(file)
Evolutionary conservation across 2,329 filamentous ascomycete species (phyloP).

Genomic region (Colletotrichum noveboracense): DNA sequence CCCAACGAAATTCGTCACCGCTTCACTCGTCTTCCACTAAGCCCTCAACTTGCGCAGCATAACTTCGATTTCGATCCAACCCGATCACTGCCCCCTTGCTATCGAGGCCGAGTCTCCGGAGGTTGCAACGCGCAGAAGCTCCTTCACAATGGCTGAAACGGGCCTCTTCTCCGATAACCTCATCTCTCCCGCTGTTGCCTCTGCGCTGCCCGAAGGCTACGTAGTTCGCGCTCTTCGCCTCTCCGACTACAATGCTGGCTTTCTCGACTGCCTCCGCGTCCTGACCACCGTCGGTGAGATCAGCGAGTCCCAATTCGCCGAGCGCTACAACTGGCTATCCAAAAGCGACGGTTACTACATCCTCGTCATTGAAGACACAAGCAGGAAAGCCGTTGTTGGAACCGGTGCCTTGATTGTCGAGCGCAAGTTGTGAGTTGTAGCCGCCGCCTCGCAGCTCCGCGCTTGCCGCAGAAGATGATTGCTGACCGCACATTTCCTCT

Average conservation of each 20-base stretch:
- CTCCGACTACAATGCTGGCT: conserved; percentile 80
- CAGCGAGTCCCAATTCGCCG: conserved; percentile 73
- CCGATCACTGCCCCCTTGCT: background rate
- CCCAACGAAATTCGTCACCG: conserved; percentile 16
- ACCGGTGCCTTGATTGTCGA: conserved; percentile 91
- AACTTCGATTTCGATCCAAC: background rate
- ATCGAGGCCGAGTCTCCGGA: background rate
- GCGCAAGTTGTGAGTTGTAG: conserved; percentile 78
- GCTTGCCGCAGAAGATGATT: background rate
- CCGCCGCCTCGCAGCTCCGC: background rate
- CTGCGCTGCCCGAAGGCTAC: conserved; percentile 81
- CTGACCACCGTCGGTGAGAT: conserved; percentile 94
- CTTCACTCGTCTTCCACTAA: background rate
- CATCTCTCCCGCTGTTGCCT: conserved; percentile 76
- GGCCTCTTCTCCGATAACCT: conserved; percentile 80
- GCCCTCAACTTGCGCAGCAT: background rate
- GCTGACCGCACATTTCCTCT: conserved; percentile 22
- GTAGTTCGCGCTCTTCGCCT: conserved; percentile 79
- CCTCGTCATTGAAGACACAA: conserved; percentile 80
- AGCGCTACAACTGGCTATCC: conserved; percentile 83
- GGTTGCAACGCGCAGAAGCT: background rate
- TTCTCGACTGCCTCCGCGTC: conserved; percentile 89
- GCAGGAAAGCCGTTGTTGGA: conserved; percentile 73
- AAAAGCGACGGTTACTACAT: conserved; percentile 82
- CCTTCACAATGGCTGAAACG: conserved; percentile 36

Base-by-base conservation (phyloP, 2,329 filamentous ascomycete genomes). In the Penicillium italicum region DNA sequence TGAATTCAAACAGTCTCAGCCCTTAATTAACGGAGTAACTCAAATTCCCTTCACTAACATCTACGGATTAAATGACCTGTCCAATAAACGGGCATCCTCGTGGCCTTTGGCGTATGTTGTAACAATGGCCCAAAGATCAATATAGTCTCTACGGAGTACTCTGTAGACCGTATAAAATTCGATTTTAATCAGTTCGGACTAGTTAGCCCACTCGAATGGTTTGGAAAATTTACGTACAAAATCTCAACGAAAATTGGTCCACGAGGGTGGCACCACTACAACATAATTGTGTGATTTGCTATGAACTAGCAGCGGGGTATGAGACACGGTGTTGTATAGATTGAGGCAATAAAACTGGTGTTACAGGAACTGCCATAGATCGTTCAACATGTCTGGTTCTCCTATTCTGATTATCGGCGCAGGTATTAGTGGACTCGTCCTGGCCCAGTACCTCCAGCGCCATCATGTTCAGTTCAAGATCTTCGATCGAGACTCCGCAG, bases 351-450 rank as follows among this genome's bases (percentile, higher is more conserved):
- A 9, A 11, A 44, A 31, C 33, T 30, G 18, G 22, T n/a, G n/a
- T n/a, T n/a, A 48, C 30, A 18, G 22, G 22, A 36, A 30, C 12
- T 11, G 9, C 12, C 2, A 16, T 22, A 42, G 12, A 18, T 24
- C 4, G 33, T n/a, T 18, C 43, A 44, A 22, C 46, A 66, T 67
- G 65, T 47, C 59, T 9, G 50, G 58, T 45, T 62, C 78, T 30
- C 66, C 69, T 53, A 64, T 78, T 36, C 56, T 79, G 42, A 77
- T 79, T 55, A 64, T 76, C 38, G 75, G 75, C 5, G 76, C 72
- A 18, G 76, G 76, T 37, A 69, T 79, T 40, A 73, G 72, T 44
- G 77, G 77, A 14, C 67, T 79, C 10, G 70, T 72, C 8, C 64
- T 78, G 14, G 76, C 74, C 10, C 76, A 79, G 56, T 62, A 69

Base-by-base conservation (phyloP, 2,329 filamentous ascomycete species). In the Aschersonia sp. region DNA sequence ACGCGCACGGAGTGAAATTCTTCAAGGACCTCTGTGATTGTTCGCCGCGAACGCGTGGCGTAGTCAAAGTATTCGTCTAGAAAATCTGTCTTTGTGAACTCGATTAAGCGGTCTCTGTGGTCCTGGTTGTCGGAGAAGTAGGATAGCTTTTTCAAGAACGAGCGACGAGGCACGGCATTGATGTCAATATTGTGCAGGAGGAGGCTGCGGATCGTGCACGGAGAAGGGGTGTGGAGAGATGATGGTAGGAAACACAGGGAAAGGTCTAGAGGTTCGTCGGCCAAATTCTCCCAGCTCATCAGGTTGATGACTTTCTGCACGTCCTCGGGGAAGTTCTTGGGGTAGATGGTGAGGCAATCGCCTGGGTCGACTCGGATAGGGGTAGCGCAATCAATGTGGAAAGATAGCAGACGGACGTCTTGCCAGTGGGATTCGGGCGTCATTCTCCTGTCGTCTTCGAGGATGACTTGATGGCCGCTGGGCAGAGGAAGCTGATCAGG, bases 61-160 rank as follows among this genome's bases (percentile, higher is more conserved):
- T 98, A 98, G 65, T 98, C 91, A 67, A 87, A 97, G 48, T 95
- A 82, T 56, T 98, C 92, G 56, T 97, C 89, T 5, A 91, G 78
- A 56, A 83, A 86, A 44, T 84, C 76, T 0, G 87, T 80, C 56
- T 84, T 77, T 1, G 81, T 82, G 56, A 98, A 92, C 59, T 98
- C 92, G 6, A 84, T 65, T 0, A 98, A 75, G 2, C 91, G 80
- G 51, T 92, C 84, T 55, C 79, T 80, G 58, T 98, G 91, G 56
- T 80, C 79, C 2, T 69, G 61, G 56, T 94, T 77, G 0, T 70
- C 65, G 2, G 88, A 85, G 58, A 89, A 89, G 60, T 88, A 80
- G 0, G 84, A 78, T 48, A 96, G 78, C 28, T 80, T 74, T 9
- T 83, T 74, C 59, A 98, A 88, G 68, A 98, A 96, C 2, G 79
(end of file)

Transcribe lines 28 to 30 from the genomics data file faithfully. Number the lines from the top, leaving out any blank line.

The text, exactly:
- CCTTCACAATGGCTGAAACG: conserved; percentile 36

Base-by-base conservation (phyloP, 2,329 filamentous ascomycete genomes). In the Penicillium italicum region DNA sequence TGAATTCAAACAGTCTCAGCCCTTAATTAACGGAGTAACTCAAATTCCCTTCACTAACATCTACGGATTAAATGACCTGTCCAATAAACGGGCATCCTCGTGGCCTTTGGCGTATGTTGTAACAATGGCCCAAAGATCAATATAGTCTCTACGGAGTACTCTGTAGACCGTATAAAATTCGATTTTAATCAGTTCGGACTAGTTAGCCCACTCGAATGGTTTGGAAAATTTACGTACAAAATCTCAACGAAAATTGGTCCACGAGGGTGGCACCACTACAACATAATTGTGTGATTTGCTATGAACTAGCAGCGGGGTATGAGACACGGTGTTGTATAGATTGAGGCAATAAAACTGGTGTTACAGGAACTGCCATAGATCGTTCAACATGTCTGGTTCTCCTATTCTGATTATCGGCGCAGGTATTAGTGGACTCGTCCTGGCCCAGTACCTCCAGCGCCATCATGTTCAGTTCAAGATCTTCGATCGAGACTCCGCAG, bases 351-450 rank as follows among this genome's bases (percentile, higher is more conserved):
- A 9, A 11, A 44, A 31, C 33, T 30, G 18, G 22, T n/a, G n/a